One of my great pleasures at this time of year is chatting with the readers who drop by to pick up the books they have ordered.
Generally, these are long-time readers of this column with interesting comments, questions and suggestions.
Theme this year: is there any good news after a year of mostly bad news on the fish and wildlife and conservation fronts, both provincially and federally?
I need go back no farther for good news than a Nov. 15 headline in this paper, for the latest installment of an on-going saga of good news: “Nature Conservancy Snaps up More Rare Land in Region.”
So far this year the non-profit land trust, Nature Conservancy of Canada, has spent $5.2 million purchasing eight properties, totaling more than 2,000 acres in the Red Deer River Natural Area, including the vicinities of Pine, Buffalo and Goosequill/Hummock Lakes, to protect them from development.
The money came from the federal government’s Natural Areas Conservation Program and TransCanada Corp.
On a recent sunny weekend morning I set out to have a look at the closest of the new land buys, and immediately reminisced that I was traveling a route I often traveled in spring pre-dawns in the ‘60’s with Red Deer-based wildlife biologist and ruffed grouse expert, the late Dave Neave.
At Dave’s designated stations we would stop, get out, listen, and count the number of grouse drumming sequences we’d hear in three minutes.
In those days the drum rolls came so thick and fast they were hard to separate.
We also hunted together often out there, and reduced the ruffie numbers minimally.
Dave finished his career as CEO of Wildlife Habitat Canada in Ottawa, and I know he would be delighted with NCC’s and other land conservation group’s efforts in the Pine Lake area he loved so much.
Eventually I turned off the pavement off Hwy. 816 just north of its intersection with Hwy. 42 into the same approach as I did in so many deer hunting pre-dawns years ago.
Then, I would get out, open the gate, drive in and close the gate again, because I had permission of the owner, the late Ninian Lockerby.
This time there were no “Use Respect — Hunting With Permission” signs; the lone sign on the tree beside the gate said “Foot Access Only” confirming my information that the two quarters had recently been purchased by the Nature Conservancy.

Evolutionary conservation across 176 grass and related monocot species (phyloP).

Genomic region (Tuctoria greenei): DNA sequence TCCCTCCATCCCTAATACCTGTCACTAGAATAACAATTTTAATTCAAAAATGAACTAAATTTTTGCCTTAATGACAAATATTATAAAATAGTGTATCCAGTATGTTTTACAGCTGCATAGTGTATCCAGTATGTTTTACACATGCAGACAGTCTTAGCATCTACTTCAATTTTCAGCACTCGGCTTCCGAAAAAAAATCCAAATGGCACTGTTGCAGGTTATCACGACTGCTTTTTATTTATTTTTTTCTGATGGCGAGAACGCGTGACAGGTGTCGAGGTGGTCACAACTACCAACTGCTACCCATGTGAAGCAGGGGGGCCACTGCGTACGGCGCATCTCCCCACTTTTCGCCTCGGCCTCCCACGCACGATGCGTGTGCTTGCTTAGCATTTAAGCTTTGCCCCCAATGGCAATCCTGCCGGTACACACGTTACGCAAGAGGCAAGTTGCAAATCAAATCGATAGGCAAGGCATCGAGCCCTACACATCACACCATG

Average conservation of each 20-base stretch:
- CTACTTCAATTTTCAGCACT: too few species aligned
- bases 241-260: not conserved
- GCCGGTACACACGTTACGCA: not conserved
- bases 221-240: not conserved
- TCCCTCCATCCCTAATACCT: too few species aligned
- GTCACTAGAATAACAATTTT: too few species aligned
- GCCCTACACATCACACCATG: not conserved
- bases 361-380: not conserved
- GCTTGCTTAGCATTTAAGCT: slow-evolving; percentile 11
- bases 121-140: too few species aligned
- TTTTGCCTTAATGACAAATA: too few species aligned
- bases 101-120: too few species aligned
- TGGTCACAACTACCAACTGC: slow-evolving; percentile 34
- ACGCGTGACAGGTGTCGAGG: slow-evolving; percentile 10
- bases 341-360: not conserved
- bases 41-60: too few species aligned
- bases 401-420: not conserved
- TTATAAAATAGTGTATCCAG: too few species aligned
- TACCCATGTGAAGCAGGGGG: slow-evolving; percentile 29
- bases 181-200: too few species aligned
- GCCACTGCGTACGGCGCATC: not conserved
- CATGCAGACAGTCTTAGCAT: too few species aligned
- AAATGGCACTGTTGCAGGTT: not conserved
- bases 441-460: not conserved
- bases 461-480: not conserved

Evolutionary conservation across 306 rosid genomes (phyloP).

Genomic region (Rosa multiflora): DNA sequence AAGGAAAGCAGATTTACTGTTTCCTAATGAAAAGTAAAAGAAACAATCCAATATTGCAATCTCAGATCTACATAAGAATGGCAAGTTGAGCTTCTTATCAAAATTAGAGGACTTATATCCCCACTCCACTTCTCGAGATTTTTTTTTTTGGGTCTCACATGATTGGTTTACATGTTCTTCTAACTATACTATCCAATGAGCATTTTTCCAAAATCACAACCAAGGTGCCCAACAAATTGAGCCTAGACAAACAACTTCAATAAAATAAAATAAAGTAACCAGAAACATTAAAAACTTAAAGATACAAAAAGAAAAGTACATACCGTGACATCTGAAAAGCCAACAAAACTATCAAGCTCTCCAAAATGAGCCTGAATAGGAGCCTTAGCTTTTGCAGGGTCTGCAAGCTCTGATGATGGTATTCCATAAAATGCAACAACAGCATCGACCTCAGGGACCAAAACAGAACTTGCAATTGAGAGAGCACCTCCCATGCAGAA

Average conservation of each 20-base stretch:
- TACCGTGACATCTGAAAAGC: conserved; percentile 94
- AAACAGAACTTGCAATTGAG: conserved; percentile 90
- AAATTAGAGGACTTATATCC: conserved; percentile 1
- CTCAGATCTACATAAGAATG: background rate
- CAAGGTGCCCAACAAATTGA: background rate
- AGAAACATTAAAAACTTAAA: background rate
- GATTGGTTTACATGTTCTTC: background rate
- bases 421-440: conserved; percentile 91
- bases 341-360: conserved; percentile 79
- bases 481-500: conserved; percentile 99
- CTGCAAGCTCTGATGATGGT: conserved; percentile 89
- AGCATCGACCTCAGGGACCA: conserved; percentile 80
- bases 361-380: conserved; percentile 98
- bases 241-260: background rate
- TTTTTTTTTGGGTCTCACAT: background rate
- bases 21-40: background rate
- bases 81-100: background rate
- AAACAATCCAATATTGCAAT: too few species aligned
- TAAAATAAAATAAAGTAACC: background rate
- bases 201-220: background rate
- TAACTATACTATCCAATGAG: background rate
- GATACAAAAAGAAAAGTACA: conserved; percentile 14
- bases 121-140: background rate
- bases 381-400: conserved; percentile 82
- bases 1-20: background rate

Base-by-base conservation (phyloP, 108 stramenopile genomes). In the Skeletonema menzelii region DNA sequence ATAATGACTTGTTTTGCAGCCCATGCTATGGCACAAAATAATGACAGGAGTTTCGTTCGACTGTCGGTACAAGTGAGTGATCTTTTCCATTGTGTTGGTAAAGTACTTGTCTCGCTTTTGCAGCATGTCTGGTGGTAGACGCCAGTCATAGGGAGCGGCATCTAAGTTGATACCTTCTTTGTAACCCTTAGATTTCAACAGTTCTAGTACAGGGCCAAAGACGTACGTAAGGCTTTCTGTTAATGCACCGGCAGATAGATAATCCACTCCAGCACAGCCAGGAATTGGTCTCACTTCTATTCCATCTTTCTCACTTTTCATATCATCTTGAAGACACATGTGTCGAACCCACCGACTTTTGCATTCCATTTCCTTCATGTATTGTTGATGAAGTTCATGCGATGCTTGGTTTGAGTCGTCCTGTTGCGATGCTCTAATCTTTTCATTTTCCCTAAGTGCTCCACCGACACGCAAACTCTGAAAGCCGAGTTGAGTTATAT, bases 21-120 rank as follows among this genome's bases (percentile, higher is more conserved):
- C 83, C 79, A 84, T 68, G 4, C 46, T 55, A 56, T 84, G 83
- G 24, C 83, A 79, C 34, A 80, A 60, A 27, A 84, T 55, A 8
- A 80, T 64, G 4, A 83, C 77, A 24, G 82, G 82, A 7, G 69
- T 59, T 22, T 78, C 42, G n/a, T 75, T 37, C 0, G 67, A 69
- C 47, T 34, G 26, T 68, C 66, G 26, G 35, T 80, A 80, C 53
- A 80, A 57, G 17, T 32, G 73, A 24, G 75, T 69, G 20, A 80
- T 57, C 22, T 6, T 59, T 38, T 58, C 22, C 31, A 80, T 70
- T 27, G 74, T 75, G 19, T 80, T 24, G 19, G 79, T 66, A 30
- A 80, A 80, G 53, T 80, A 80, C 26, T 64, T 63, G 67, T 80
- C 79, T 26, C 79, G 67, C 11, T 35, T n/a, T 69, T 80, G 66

Despite the sign, the trail in had obviously seen considerable recent vehicle travel, and I had to back out onto the pavement to let a rigful of camo-clad hunters drive out from where they should have been walking.
For some hunters, unfortunately, the habit of trespassing is so ingrained that it becomes a sense of entitlement, making them see free and open foot access as an outrageous insult.
In the ditch beside the pavement, two other rigs were parked and hunter foot prints went into some of the finest deer and grouse cover I know.
Except that, across the pavement, is the Stonehouse-Pope Property, at least a section of prime aspen parkland, full of all manner of native flora and fauna.
This tract is the result of a partnership of the Alberta Conservation Association, the Alberta Fish and Game Association and Ducks Unlimited.
Again, foot access is freely allowed, and I could find evidence of a few deer hunters having walked in, but no evidence of anyone driving in.
These magnificent preserves of biodiversity, twenty minutes from my home in Red Deer, are among the closest of the many tracts of prime habitat now protected, but public, in central Alberta— all over the province, in fact.
Over the years I have recreated myself on many of these properties in other seasons and other ways besides hunting: dog training, foraging for fungi, berries and hazelnuts and generally watching and photographing all manner of native flora and wildlife.
Anyone can find these wild places by getting a copy of the Annual Adventure Guide published by the Alberta Conservation Association, by checking the website of the Nature Conservancy of Canada, www.natureconservancy.ca, or of the AFGA, www.afga.org for Wildlife Trust Properties. County maps are also of great assistance.
But it wouldn’t be this column if it couldn’t give you all this good news without mentioning the bad that may lurk within it.
The fact is that in too many jurisdictions, especially Alberta, these land conservancy groups can barely keep up with the rate at which prime human and wildlife habitats are being alienated, developed and destroyed.
Recently, virtually with the stroke of a pen, Alberta turned 14,000 acres of priceless and rare native prairie grassland over to local governments which will hive it off as quickly as they can for “development,” meaning destruction.
Ironically, some of the land conservation groups find themselves land rich and dirt poor of the money and manpower needed to oppose government abuse and misuse of our public land. But that is another whole column….
Bob Scammell is an award-winning columnist who lives in Red Deer. He can be reached at email@example.com.